"But as apparent as these shortcomings might seem, so evident is the film's amazing use of cinematography that elevates all of the film's mediocre elements into the realm of unadulterated awesomeness."

And it's not just a mere rehash of what has been done in similar feeling handcam style films like Cloverfield. The film uses the style in a multitude of creative and daring ways that for the most part, pays off in the form of astonishing movie brilliance. The handcam technique enhances the film's more light moments with a great sense of whimsicalness, but at the same time, imbues the film's darker moments with a painfully unsettling sense of immediacy, dread and above all, believability.

Film goers not used to the movie style might find it difficult to get into the film from the get-go, but director Josh Trank really has taken the utmost care to try and orientate his audience as much as possible, without subtracting from the film's crucial sense of realism.

You'll surely be gasping for air in more than a few of the film's action sequences and the experience of these moments alone makes it worth the price of admission. Be warned however that the film can be very unforgiving at times and you might be shocked quite greatly by some of the film's more graphic and intense scenes.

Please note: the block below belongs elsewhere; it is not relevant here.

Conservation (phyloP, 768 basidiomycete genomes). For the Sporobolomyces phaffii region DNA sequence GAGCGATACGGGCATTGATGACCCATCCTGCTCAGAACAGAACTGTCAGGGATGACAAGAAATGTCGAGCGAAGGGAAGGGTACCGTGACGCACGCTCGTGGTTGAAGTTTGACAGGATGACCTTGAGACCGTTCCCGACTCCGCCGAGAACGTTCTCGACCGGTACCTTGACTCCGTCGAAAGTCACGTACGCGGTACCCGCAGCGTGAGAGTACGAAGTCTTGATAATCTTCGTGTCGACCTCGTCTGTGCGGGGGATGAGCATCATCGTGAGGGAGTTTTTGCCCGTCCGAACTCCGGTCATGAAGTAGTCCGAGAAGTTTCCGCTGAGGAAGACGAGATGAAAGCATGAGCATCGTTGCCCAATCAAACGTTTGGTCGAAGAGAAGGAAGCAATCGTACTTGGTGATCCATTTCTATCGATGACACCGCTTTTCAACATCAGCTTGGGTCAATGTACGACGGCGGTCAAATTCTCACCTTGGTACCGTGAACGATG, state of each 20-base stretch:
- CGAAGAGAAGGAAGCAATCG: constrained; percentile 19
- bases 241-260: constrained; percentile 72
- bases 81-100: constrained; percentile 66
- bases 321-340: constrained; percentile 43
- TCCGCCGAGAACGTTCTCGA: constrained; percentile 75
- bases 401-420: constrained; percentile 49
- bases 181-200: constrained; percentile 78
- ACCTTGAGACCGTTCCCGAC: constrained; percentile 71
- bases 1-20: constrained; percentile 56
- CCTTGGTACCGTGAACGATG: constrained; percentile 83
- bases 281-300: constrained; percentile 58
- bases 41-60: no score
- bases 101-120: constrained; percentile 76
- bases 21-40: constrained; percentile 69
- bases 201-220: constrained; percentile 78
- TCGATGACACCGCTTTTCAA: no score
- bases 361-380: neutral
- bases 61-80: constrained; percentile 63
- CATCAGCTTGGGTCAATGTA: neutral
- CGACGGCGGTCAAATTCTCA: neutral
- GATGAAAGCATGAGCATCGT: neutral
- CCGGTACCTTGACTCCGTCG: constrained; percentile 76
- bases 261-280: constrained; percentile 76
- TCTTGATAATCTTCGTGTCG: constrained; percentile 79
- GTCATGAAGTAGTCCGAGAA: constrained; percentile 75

With all the handcam prejudice put aside, Chronicle is a wonderful mishmash of teen adventure comedy, moving drama, Hollywood action cheese and very creepy indie goodness that everyone should experience. Oh, and there's also a nice chewy piece of social commentary to be enjoyed, but it's really secondary to all the visual awesomeness that awaits your senses.

Much like a very scary rollercoaster, Chronicle is a rough ride, but one you will be delighted you took. 
Highlight: There could be a few, but there's one specific scene of graphic violence that I just can't seem to get out of my skull. Beautifully dark stuff.



Wednesday, February 8, 2012

J. Edgar